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user92626 05-08-2013 01:15 PM

Incentives for Competition and Improvement?
I start to find that the guys that play with a little stakes like ball money, lunches, have a point when they say their game level is a lot better and more exciting. On other hand our pick up games are getting lamer as time goes. People stop trying so early. They wack the ball so randomly and never bother to refine their actions.

I read that even pros in their early days used to play for money.

Anyone here play with stakes? Or have any idea about it?

Ducker 05-08-2013 04:53 PM

Yes. I' e been thinking of doing this lately but only to add pressure. Be careful though you are walking a fine line here. You have to play for enough that if you lose it hurts you if you want to truly get the most out of it. If you play for 5 or 20 bucks, sure you want to win, but there's no real added pressure.

Further more if your playing for a lot of money, close line cAlls are going to start getting interesting. Just be careful you don't lose friends doing this. It hard enough to lose for pride games let alone 100 bux on top of that lol.

WildVolley 05-08-2013 05:25 PM

The older Bobby Riggs basically wouldn't play unless there was money or something at stake. However, I think he was more like a compulsive gambler than a tennis player.

goran_ace 05-08-2013 06:30 PM


Originally Posted by user92626 (Post 7395926)
our pick up games are getting lamer as time goes. People stop trying so early.

I hear you on that. I hate when you play someone in a practice match or pick up match and as soon as they're down they give up and use a cop out of an excuse like it doesn't matter because it's just practice, it's not the finals of wimbledon. I think back to the movie Rudy when Vince Vaughn gets sacked and complains that it's the last day of practice and Rudy thinks it's the superbowl and Coach Parseghian tells him "You just summed up your entire sorry career here in one sentence!"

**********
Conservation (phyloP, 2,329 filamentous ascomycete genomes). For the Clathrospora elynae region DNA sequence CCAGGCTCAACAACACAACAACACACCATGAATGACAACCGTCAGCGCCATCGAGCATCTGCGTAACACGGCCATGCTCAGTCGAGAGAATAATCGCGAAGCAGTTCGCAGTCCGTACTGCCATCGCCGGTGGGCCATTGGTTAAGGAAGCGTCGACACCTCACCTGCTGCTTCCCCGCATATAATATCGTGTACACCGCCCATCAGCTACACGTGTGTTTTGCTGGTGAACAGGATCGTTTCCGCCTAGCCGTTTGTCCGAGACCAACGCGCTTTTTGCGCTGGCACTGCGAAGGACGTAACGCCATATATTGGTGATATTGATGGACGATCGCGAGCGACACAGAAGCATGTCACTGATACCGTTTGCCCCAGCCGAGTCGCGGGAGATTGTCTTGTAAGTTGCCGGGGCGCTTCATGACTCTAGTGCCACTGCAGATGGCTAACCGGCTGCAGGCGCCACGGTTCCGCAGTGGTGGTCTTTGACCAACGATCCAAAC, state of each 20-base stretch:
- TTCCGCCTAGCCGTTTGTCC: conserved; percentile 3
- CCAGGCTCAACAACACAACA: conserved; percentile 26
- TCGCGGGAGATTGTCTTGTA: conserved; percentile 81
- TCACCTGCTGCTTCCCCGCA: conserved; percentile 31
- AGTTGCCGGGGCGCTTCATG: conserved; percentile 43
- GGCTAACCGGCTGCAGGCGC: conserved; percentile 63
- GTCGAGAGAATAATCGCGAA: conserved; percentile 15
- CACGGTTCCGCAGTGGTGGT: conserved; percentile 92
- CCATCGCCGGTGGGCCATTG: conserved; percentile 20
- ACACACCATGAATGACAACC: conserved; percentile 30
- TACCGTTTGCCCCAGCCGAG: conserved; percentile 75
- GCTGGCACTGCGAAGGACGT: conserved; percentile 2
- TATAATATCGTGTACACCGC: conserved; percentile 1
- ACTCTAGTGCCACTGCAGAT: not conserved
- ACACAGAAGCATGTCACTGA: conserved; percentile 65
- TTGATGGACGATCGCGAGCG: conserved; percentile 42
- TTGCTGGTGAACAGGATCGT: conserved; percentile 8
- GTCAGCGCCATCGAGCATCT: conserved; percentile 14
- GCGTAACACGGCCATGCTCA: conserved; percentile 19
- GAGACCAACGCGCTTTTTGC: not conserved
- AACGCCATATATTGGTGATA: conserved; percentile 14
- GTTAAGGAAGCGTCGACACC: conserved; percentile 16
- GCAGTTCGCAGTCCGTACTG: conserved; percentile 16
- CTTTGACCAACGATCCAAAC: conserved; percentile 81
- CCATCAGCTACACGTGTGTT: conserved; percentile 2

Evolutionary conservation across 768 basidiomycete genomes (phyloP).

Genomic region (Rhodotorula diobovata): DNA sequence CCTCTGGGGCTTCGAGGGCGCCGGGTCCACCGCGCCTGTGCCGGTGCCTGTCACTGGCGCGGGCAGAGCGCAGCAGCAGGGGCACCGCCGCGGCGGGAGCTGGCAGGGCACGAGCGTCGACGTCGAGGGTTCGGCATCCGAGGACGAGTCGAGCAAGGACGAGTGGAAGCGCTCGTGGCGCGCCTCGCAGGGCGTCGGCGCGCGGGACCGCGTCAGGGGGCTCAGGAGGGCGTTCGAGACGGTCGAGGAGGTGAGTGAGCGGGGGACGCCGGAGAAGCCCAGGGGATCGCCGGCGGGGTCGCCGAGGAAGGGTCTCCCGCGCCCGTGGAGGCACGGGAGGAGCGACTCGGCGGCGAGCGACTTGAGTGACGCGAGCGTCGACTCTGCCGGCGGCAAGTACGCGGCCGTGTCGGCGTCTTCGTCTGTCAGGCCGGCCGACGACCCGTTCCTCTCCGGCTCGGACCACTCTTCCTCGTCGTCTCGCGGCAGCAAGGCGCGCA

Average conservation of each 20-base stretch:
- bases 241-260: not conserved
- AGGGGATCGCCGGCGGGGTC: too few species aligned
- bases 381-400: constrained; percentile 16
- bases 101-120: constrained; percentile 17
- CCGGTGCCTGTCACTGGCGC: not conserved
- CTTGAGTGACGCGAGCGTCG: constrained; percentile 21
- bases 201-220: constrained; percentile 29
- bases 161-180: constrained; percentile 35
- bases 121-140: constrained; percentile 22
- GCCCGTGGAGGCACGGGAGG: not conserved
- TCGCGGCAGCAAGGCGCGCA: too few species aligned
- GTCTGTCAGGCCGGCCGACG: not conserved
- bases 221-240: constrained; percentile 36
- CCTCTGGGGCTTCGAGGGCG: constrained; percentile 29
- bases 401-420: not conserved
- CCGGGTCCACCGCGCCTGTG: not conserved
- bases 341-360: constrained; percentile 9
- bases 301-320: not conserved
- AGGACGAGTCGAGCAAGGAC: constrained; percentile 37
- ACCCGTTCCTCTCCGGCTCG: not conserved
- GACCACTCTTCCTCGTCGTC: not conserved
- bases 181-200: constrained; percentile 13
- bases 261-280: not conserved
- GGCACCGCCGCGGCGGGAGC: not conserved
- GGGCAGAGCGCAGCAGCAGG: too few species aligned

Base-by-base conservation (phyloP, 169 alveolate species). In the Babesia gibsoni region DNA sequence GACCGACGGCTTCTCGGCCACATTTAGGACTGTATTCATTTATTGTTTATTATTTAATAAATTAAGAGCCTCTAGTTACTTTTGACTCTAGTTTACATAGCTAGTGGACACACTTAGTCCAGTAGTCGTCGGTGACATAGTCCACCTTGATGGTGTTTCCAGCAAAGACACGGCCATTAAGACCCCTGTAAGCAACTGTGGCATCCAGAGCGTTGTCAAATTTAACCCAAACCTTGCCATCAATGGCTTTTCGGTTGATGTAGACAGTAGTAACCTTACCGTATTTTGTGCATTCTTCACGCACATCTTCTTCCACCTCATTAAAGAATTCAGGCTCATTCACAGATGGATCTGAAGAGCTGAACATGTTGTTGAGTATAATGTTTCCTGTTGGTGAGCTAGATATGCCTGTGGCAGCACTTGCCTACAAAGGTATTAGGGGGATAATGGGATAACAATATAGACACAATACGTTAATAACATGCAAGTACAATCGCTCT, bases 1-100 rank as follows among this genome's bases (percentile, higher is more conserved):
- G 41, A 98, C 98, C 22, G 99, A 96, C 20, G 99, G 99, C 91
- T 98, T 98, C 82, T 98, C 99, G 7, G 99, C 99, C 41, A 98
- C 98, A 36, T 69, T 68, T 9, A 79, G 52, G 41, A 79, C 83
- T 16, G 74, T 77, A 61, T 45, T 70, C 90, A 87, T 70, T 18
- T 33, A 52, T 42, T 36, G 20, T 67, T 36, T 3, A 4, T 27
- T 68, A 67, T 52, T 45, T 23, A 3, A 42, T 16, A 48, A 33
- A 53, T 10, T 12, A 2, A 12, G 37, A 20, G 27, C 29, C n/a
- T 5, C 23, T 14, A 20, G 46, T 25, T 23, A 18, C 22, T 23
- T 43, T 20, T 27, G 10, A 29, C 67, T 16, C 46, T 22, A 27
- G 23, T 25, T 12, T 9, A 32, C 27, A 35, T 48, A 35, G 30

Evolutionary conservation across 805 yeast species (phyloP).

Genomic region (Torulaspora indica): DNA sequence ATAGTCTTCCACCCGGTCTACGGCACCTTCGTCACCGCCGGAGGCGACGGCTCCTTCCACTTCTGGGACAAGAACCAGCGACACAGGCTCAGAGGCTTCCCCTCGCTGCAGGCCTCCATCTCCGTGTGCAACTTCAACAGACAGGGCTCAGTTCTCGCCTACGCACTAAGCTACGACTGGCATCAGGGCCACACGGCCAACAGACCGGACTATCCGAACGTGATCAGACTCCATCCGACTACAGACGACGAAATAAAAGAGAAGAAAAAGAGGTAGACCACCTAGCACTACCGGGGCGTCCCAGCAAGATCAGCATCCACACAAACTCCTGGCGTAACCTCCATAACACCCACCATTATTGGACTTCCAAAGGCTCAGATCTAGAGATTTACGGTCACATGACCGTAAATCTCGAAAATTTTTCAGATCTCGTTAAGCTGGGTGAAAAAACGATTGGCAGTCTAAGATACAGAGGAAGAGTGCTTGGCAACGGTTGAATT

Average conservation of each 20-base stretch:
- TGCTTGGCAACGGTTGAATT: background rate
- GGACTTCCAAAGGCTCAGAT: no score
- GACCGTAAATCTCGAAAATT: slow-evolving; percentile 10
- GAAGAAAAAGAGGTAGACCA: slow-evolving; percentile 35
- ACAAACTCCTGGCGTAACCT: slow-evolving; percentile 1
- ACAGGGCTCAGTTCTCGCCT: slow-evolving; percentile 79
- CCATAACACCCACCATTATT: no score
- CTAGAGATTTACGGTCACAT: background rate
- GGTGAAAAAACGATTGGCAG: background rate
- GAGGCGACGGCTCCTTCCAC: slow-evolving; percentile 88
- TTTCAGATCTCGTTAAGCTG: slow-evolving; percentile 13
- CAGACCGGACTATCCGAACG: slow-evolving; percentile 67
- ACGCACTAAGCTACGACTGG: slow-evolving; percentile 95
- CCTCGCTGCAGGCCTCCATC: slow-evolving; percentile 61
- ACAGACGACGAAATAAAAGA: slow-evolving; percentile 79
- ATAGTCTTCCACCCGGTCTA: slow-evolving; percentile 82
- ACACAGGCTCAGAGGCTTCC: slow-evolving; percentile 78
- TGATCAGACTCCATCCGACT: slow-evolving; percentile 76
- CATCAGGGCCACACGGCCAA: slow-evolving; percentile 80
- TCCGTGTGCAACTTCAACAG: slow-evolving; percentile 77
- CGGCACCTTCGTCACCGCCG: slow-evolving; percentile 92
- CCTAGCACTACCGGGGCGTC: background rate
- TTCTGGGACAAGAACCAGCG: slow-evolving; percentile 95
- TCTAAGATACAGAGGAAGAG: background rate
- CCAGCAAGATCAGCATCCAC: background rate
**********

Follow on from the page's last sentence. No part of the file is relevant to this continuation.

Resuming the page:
That's why these guys were never that great of players earlier in life. You can't just turn it on when you decide it matters and expect to become a good player. True competitors give it their all no matter the stakes. Whether it's $100 at stake, or $5, or even just pride, you play because you want to win and you hate to lose. Sport is by definition meaningless. It is competition for the sake of competition and nothing else. The best players don't have an off switch on their competitiveness. If you just want exercise go run laps. If you just want to hit the ball then rally with a partner or hit with a ball machine. But if we're keeping score, you better respect your opponent by putting up a fight.

HughJars 05-08-2013 07:36 PM

Im remember reading in Agass's autobiography that his dad made him play this massive NFL star at tennis when he was 7 years old for something like $10000. He made a lot of money that day.

user92626 05-09-2013 08:26 AM

I really think it's healthy to have a competition system even for a weekend group if you happen to have like 8-10 players. You don't need to play straight for money but for contribution into a pool that will be used to get balls, drinks, hats, food and stuffs for all participants. Basically losers fund the pool. I don't know why I didn't think of this when I still had my weekend group.

An inherent problem with recreational sport is you don't get the same commitment and thus competition. Or at least you are not convinced that other players share the same commitment with you, which makes it hard to make the most of it. Weekend tennis is just too broadly defined. You need a common thread.

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